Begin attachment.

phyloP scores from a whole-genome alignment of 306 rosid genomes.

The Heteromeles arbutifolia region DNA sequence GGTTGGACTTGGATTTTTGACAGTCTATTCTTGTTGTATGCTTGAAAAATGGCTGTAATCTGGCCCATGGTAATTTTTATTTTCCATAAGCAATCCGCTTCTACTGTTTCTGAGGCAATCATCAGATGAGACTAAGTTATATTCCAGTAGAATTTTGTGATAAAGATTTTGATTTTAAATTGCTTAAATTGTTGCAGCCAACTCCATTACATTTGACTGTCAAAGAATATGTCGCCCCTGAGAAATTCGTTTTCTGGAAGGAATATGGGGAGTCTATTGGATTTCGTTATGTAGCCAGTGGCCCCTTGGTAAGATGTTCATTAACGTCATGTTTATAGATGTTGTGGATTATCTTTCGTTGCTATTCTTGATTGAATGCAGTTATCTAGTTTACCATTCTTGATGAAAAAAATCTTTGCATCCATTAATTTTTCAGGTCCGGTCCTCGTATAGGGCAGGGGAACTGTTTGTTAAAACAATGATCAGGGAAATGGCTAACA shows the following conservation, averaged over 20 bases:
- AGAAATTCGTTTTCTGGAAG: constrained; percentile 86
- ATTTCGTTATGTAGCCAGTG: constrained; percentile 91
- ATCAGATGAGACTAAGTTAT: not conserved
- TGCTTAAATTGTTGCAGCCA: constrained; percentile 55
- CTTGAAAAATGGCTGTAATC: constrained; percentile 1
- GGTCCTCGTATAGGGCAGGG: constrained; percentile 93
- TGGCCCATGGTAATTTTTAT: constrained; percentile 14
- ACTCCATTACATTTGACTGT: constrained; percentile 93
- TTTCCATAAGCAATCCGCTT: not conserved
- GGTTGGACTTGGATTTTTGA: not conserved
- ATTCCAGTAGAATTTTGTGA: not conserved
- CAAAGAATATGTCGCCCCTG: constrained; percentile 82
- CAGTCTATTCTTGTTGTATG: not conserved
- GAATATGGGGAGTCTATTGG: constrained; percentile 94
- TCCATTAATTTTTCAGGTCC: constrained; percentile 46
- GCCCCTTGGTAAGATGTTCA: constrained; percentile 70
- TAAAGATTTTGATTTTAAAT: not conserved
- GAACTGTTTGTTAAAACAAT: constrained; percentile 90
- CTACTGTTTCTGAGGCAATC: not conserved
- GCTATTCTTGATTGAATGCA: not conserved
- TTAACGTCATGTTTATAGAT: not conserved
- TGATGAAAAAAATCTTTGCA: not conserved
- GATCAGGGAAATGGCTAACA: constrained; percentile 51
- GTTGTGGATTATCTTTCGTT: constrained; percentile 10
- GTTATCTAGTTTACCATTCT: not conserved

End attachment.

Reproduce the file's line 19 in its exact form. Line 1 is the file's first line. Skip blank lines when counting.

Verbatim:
- TAAAGATTTTGATTTTAAAT: not conserved